With only a handful of home-grown South African operas to the country's credit, the world premiÃ©re of Masque on Friday saw the launch of a significant treasure, reflecting the country's layered and rich cultural seams.
Written and conducted by Hans Huyssen and directed by UCT senior lecturer (drama) Geoff Hyland, the pioneering work breaks with Western operatic tradition, melding a vibrant cross of Baroque, symphonic and Africa sounds, with dance, to produce something uniquely African.
Briefly, Masque plays on the metaphor of masks, striking African masks created by alumnus Illka Louw, recently returned from Wales where she completed a postgraduate course in set design.
The opera begins with the griot, the traditional Malian storyteller, inviting the audience into the magical world of performance. He conjures up a busy station in a city where we encounter Sam, a blind man begging. The scene moves to the creation of the world when God made the five elements of stone, iron, water, fire and air. But each time mankind becomes proud, God sends a succession of balancing forces: blindness, sleep, sorrow and death, after which the masks take their names and personas.
The scene moves to a museum where the masks are housed as lifeless artefacts. When they come to life after the griot touches them, dispelling the curse that has cast them into lifeless figures, the masks decide to follow prophecy by escaping and seeking a way home.
"It's a big beast," Hyland said of the opera. Developing and staging a new opera of this complexity is costly. The two-act opera incorporates three diverse orchestras and a huge cast and chorus. The logistics have been formidable.
But in liberating the art form from its predominantly Western parentage, the production offers a composite that is textured and layered to reflect its African wellspring, and with more than a few surprises in its execution and composition. Hyland uses the word "magical" several times to describe the fusion of Western and African traditions.
Huyssen's music (incorporating UCT's African music students) is dense and complex and the singers (including UCT opera students), have been asked to infuse their singing with traditional African voice techniques, something Hyland expects will "raise eyebrows" among the purists.
Not that he's fazed by that.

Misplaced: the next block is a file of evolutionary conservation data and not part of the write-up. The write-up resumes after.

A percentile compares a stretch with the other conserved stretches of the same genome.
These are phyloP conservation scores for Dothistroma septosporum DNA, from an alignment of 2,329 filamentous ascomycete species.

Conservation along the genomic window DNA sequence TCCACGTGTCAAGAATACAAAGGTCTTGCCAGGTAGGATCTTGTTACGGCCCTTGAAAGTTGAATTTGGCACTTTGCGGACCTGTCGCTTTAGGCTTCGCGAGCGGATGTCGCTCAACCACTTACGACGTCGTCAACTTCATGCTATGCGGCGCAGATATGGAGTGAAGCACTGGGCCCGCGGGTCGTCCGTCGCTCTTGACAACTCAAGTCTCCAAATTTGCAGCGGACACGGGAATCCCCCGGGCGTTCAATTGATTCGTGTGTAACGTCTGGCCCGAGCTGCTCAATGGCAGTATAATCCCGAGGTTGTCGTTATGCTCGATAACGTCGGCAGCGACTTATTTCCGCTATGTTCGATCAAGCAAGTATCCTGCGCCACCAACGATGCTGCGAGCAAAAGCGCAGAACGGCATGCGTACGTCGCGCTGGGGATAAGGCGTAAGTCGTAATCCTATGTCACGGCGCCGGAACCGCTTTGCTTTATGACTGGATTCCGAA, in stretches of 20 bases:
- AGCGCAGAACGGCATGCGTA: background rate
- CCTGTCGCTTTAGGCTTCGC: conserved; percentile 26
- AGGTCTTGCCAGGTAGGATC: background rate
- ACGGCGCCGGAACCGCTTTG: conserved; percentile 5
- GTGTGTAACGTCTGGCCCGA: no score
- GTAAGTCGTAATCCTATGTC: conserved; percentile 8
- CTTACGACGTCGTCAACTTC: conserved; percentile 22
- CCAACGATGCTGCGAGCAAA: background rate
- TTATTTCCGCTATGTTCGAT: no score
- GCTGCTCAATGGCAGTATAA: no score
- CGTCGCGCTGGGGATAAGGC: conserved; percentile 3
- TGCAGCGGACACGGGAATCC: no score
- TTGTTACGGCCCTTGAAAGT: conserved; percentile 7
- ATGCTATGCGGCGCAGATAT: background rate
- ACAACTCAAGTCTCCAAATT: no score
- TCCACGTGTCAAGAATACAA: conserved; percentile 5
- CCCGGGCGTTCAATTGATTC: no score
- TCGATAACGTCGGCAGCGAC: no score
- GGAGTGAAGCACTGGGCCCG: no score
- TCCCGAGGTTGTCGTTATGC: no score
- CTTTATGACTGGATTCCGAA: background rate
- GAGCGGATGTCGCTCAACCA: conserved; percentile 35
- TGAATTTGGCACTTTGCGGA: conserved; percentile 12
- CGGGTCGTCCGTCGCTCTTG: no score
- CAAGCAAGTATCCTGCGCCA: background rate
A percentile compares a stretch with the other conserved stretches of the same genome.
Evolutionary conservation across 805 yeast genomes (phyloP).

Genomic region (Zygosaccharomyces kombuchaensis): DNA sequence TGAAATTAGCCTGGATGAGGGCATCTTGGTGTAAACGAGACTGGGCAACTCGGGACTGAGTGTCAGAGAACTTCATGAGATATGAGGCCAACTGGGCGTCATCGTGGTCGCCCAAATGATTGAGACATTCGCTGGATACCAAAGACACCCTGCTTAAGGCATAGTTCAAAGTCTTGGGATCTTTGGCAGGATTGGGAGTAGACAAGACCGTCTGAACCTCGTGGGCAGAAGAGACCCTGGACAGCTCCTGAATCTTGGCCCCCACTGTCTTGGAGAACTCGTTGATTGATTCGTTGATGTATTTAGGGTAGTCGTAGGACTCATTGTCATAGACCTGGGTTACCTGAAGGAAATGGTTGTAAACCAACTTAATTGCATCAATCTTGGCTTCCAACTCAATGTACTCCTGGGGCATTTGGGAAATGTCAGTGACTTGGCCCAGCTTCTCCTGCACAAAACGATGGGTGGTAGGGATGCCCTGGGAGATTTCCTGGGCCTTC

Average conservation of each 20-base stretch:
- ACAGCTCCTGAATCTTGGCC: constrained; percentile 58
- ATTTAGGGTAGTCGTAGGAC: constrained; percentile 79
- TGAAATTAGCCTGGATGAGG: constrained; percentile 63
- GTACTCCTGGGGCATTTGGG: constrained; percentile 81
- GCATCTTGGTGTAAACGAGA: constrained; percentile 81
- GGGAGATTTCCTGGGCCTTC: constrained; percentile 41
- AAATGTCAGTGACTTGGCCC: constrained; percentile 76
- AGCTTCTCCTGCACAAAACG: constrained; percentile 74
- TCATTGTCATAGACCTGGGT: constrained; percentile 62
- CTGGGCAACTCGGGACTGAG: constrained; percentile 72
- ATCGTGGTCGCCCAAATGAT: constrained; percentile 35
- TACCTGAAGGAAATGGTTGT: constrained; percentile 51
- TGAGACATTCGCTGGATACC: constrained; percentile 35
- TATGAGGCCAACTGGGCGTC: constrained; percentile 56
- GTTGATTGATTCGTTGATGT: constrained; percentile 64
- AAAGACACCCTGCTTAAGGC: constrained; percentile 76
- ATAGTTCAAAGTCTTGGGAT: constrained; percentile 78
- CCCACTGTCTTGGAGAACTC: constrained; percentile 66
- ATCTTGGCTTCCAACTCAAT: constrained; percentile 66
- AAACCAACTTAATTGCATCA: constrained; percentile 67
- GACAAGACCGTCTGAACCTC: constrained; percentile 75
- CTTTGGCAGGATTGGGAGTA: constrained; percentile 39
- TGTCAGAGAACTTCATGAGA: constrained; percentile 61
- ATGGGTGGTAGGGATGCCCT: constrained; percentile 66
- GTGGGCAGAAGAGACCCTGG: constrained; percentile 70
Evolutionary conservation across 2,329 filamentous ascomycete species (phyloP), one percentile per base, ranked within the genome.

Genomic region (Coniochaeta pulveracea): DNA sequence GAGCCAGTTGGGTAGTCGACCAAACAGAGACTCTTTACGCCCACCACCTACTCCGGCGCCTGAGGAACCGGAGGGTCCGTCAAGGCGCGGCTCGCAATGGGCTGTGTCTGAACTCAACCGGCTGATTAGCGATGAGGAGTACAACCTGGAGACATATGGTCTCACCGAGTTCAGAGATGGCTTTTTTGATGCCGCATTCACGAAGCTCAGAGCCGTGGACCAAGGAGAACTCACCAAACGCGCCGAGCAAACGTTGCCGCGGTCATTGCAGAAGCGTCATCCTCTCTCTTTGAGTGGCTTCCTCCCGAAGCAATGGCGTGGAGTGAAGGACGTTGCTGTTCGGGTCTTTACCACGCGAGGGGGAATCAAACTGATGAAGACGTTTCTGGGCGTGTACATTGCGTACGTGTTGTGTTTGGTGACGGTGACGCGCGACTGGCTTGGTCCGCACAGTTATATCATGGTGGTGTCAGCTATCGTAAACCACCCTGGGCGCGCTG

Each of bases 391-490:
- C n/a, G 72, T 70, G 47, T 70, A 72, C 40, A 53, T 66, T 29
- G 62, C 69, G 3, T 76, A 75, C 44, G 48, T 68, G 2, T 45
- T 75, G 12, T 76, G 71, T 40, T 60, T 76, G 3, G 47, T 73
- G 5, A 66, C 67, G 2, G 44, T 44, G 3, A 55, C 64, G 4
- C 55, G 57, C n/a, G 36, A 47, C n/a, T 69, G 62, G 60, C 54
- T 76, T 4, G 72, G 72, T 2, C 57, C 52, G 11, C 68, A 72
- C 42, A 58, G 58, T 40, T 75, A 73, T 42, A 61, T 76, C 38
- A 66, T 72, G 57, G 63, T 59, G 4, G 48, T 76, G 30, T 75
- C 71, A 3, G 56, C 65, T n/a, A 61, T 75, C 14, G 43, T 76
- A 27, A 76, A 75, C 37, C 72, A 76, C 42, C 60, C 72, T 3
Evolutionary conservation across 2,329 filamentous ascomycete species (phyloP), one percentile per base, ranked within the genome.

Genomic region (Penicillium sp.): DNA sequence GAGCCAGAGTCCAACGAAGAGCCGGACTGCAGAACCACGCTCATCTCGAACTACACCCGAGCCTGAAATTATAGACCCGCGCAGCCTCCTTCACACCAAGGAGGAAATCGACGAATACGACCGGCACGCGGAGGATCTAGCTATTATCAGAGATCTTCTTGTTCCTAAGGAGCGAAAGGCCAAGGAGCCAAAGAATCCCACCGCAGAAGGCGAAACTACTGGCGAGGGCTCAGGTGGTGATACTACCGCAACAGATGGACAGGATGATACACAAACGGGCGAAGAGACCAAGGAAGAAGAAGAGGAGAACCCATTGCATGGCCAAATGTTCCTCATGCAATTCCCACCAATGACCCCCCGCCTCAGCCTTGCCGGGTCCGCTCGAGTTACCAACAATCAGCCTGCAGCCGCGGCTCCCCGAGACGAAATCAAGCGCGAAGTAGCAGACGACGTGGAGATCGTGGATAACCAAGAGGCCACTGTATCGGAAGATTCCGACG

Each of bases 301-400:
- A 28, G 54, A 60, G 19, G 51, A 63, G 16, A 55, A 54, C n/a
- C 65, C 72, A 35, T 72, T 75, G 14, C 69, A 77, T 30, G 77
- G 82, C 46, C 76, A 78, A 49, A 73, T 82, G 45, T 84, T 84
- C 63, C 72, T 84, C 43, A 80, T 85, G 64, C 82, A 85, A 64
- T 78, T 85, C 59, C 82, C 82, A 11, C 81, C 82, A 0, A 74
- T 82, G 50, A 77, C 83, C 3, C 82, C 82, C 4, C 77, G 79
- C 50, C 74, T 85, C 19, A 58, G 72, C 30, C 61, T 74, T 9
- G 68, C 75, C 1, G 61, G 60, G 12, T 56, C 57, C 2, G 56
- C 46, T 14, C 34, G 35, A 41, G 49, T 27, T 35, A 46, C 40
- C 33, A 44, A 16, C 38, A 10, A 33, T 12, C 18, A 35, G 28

"The opera needed a director dedicated to the idea that operatic form can move and change and benefit South Africa," he explains.
It's his first opera and the production is a complete breakaway for Hyland, who made a name for himself for his direction with Sandra Temmingh of Federico Garcia Lorca's Blood Wedding in 1988. But this has been a year of nudging the creative frontiers.
"I have the greatest respect for tradition in the fine and performing arts, shaped by time and many thousands of hands," Hyland says. "I have a high regard for forms that have been passed down to us. And yet in the practice of my own art, I confess a personal inclination for experiment, for pushing the boundaries.
Nothing like this has been done before, he notes.
"It's a tremendously important piece of work." Opera is an art form that has fascinated and drawn him for many years.
"At times during the process of birthing this new work I've felt overwhelmed by its delicate and multifaceted intricacy."
Renowned baritone Fikile Mvinjelwa plays the griot, and UCT's Professor Angelo Gobbato plays an academic who examines and comments on the masks housed in the museum.
(Masque is on at Artscape on November 1 at 19h00, November 5 at 20h00, with the finalÃ© on November at 20h00. Bookings can be made at Computicket. It is presented by the UCT Opera School and Cape Town Opera, with sponsorship from a number of organisations, including the Mellon Foundation, the National Lotteries, Arts and Culture in Society, Prohelvetia, and the Swiss Development Corporation.)
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